Published in: Credit Cards | Dec. 13, 2018
By: Lyle Daly
Anyone who has been in credit card debt can tell you that it's no picnic. Whether it's the result of one extravagant purchase or a habit of overspending creeping up on you, those credit card balances can quickly rack up interest and become difficult to pay off.
That's why everyone should know how to stay debt-free. While a common solution is to swear off credit cards entirely, then you'd be giving up on all the benefits of using them, including greater security and rewards on your spending.
With some helpful hacks, you can avoid spending too much and prevent credit card debt.
My personal favorite technique is to temporarily pump the brakes when I'm thinking of buying something that I don't need. I find about three days is long enough to avoid unnecessary spending, but you may decide on a longer or shorter timeframe.
It's easy to see something you want, either in a store or online, and get swept up in the rush of buying it then and there. When you wait a few days to decide, you can approach things from a more logical perspective. I can't tell you how many times I've wanted to order something, waited on it, and then realized later it would have been a waste of money.
The best way to use your credit card is to treat it like a debit card. Only use your credit card for purchases that you could pay for with the money in your bank account.
The trouble comes when you spend more because you know you'll have time before the bill is due. Then you're constantly catching up to your previous charges. If you're ever in that situation, a smart adjustment is to start paying your credit card bill right away. Log in to your account every day and pay off any charges you made.
An added perk when you do this is it helps keep your credit utilization low, which can make a positive impact on your credit score.
E-commerce makes it more convenient to buy just about anything these days. That can be a good thing, but it's also much easier to shop for items and services you don't need. And with one-click ordering, the process goes even faster.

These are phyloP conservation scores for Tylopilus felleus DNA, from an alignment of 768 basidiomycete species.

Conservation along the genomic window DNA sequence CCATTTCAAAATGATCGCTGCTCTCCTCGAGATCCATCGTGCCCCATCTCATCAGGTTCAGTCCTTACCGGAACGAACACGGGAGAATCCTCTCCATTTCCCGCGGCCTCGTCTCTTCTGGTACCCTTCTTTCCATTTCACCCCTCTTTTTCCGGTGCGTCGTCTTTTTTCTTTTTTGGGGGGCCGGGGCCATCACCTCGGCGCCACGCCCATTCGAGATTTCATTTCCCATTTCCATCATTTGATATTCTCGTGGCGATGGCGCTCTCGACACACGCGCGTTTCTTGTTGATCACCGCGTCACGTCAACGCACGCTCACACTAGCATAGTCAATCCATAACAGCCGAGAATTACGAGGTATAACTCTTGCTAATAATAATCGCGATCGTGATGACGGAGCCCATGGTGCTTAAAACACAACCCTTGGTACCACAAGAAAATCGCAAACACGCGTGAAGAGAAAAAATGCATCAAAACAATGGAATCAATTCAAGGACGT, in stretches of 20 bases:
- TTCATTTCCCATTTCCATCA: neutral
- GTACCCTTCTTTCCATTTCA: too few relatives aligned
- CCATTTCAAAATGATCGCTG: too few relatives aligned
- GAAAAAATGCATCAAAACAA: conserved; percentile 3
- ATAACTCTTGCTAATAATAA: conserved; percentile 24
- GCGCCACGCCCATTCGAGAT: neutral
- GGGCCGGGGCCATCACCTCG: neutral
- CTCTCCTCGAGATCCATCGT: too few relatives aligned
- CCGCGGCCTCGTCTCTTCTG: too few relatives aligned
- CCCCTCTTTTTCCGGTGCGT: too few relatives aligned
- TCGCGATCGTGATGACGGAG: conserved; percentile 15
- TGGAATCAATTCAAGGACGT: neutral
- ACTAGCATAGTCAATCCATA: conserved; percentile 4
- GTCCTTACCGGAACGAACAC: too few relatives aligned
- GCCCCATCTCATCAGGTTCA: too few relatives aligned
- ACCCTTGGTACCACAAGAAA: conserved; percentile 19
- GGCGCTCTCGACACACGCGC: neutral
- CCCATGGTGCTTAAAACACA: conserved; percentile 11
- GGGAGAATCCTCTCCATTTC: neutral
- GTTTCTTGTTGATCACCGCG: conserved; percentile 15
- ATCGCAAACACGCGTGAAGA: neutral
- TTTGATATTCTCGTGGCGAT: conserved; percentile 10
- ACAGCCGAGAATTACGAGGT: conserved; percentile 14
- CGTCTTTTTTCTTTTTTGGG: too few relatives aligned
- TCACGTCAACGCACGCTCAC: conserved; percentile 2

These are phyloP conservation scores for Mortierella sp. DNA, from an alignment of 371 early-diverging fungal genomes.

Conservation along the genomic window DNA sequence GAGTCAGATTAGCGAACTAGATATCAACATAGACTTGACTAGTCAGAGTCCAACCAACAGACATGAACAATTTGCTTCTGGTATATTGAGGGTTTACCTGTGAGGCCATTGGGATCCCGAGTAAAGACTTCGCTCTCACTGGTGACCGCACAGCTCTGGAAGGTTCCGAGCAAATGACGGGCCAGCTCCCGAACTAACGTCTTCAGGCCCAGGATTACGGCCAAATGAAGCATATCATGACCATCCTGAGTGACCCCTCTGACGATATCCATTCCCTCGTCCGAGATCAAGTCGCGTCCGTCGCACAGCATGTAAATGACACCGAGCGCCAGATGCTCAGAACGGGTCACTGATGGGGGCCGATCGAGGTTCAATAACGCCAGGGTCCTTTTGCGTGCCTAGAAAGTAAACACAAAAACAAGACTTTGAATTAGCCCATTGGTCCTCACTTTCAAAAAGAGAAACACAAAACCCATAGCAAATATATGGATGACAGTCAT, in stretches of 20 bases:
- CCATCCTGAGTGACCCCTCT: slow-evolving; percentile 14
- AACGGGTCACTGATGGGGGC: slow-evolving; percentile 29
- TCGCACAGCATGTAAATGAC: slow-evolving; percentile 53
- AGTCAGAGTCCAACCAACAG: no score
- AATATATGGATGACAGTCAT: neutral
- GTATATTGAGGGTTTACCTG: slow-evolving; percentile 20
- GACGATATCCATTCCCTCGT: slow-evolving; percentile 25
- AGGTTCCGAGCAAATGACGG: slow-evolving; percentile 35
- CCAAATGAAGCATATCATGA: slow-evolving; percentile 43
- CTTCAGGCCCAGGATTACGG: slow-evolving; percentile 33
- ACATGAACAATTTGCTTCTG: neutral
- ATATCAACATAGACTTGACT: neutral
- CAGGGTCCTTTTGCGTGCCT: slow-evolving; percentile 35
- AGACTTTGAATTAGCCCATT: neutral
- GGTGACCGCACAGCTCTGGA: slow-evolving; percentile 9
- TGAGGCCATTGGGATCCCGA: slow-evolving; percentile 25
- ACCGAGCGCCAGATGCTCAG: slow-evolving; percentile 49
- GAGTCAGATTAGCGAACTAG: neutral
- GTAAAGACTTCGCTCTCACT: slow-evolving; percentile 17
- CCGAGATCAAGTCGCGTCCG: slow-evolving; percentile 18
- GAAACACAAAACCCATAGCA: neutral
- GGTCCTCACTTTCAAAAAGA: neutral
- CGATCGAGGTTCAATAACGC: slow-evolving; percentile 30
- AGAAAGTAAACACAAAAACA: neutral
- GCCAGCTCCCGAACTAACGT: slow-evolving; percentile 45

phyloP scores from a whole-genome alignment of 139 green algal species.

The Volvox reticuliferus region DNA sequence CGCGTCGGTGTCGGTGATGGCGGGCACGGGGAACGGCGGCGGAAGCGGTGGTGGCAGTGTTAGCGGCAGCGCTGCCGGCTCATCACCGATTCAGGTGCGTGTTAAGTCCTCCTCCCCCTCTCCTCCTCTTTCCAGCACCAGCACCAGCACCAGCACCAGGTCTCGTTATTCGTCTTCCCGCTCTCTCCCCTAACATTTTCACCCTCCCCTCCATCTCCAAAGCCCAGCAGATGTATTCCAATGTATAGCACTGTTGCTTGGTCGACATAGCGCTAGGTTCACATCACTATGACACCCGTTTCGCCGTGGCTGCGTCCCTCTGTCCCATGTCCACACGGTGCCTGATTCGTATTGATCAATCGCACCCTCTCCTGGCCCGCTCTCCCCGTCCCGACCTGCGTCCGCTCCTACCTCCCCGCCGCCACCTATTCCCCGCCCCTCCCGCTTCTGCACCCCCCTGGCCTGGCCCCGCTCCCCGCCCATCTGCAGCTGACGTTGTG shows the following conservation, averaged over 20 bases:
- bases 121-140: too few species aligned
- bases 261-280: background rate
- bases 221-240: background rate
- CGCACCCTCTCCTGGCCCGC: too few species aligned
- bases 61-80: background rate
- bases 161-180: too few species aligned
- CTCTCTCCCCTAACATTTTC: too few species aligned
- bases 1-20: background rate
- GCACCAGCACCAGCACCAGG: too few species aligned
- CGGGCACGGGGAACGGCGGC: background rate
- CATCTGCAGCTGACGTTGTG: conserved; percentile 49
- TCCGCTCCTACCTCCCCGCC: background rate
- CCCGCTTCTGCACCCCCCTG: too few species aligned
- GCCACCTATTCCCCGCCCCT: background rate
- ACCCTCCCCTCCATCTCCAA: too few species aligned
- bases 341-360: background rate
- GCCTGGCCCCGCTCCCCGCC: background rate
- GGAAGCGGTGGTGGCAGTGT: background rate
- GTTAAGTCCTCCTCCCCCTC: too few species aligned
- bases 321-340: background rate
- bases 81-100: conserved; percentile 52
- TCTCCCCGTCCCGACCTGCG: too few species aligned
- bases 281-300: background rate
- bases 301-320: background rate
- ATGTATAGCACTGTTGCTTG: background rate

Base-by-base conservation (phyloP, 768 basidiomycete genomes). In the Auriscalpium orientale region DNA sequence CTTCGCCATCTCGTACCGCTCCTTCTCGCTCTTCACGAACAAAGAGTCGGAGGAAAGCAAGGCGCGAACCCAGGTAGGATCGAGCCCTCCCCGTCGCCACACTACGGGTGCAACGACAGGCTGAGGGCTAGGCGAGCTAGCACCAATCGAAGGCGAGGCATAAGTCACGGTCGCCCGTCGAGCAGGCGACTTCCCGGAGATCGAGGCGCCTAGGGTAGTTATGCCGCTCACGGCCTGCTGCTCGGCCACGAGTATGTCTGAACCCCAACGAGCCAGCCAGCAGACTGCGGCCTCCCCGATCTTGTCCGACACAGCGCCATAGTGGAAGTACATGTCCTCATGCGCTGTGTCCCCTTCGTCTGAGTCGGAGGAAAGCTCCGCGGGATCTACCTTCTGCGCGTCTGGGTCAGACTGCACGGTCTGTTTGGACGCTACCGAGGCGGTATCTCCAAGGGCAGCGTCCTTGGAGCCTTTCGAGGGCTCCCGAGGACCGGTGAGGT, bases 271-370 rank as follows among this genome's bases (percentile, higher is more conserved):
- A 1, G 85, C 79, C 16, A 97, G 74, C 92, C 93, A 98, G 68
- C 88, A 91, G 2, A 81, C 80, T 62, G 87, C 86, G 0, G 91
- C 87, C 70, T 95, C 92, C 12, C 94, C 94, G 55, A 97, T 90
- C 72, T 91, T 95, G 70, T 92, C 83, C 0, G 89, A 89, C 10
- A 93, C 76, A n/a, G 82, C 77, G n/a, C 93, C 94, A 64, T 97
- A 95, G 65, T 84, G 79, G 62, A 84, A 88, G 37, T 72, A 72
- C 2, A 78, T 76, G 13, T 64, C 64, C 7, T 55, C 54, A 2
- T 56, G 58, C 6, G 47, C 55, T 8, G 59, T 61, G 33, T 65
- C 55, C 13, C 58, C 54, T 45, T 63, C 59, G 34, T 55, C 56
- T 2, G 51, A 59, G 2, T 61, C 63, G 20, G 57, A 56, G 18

If you're the type of person who does too much online shopping, don't keep your credit card info on file with any of the sites you use. While this can't completely stop you from placing an order, it adds an extra hurdle. You'll have to fish out your credit card and plug in all the information, instead of just picking out a product and submitting an order in seconds.
Shopping isn't just something we do out of necessity. For many of us, shopping is an enjoyable activity. Unfortunately, that enjoyment comes at a cost.
Here's one solution -- replace that expensive activity with a low or no-cost alternative. Like to work out? Hit the gym or go for a run. If that's not your cup of tea, you could read a book or watch a movie. The important part is that you find something else you enjoy to substitute for shopping.
A credit card is hardly ever a good way to pay off an expense over the long term. You can typically get a personal loan with a lower interest rate, and then you could also have consistent monthly installment payments instead of a revolving line of credit with a small minimum payment.
0% intro APR credit cards are an exception that can work well for financing expenses, but really think about if that's necessary first. It's always better to pay for purchases outright and stay out of debt. While a 0% APR card can help you avoid interest if you pay off the balance during the intro period, all it takes is one emergency expense to throw your payment plan off track.
None of these hacks are a foolproof way to prevent credit card debt, because there is no hack for that. It's all a matter of monitoring your money and making smart spending decisions. These hacks simply encourage positive spending choices and help you build good habits with your credit card.
We’re firm believers in the Golden Rule, which is why editorial opinions are ours alone and have not been previously reviewed, approved, or endorsed by included advertisers. The Ascent does not cover all offers on the market. Editorial content from The Ascent is separate from The Motley Fool editorial content and is created by a different analyst team.
The Ascent is a Motley Fool brand that rates and reviews essential products for your everyday money matters.
Copyright © 2018 - 2020
The Ascent. All rights reserved.